Bank stocks rallied earlier this year but then faltered mid-year in the throng of worries about the European debt crisis.
“It’s really been a lost decade,’’ said Steve Hovde, the president and chief executive officer of The Hovde Group, an investment bank that focuses on the financial services sector. He was speaking at Bank Director's Bank Audit Committee Conference this month in Chicago.
Looking at bank stocks going back to 2007, when valuations reached their peak, the U.S. SNL Bank and Thrift index was down about 60 percent through May.
The current global outlook has put a good deal of pressure on bank stocks lately, as well. Even banks that don’t have exposure to European debt are feeling the heat, as the crisis will put a drag on the U.S. economy, Hovde said. And a weak U.S. economy will do nothing for U.S. banks.
“Until we see a healthy economy, we’re not going to have a healthy banking sector,’’ he said. “Until we get employment back, the banking sector is going to have pressure.”
Housing still is a drag on the economy. Moody’s Analytics has predicted that home values, while improving in some markets, won’t return to pre-crisis levels until 2017. Home prices have lost about one-third of their value since hitting a peak in 2006, according to the Fiserv Case-Shiller composite index.
On the other hand, banks have been getting rid of bad loans and improving their balance sheets. On the credit side, net-charge offs of bad loans are declining, and tangible capital ratios are slowly being rebuilt, Hovde said.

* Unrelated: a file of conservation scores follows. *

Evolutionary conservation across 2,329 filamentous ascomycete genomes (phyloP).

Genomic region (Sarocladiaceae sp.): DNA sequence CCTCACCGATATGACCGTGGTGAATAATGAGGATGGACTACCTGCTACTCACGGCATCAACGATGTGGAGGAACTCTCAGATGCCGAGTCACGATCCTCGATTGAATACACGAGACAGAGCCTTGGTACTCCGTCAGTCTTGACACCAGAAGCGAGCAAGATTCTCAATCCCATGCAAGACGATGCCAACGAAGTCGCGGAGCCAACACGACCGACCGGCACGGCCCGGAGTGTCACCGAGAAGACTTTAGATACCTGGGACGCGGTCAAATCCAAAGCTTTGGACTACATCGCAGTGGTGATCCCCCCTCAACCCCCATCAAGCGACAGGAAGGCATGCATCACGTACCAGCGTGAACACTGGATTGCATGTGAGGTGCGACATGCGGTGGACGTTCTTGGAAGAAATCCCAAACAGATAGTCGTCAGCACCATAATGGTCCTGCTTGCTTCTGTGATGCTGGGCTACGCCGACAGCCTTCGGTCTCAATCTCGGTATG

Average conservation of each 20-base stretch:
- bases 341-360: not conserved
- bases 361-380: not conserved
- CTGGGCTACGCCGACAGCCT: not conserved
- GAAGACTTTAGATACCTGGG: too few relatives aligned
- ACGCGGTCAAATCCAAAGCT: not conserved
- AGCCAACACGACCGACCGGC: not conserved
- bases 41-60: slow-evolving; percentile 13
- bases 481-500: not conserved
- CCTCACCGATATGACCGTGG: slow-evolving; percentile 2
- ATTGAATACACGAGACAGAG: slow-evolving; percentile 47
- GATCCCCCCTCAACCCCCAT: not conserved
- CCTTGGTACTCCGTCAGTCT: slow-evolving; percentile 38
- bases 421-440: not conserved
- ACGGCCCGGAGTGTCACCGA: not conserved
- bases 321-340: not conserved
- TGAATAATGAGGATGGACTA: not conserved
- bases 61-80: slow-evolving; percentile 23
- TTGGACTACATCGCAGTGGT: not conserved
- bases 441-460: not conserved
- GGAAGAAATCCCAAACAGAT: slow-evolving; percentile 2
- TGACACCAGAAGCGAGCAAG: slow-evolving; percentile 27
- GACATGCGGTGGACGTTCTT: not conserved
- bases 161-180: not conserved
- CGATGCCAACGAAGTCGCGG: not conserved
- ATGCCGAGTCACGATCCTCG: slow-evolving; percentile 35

Profitability has improved, as well, as banks reduced their loan loss provisions year-over-year in each of the past four quarters.
Return on average assets has risen to an average of 1 percent in the first quarter of 2012, up from .76 percent in the fourth quarter of last year, according to the Federal Deposit Insurance Corp.
A strengthening bank sector has led to slightly better deal pricing in mergers and acquisitions, but deal volume is still very low.
Uncertainty about commercial real estate and housing values still is hindering deals, as well as the fact that the stock of many buyers and sellers’ is trading below book value, Hovde said.
The glut of failed banks could also be putting a crimp on deals in some markets, and Hovde predicted that the Chicago area alone will probably have another 10 to 15 bank failures. Nationwide, there were 403 banks with a Texas ratio greater than 100 percent as of March 31, according to SNL Financial LC. A Texas ratio greater than 100 is an indicator of potential failure. There were 59 banks with a Texas ratio greater than 300 percent, and 36 of them are in the Southeast.
Still, the pace of bank failures has slowed and many buyers are beginning to turn their focus to non-FDIC assisted deals, he said.
“With M&A I think we’ve probably hit the bottom and will probably see it pick up absent another global financial crisis,’’ Hovde said.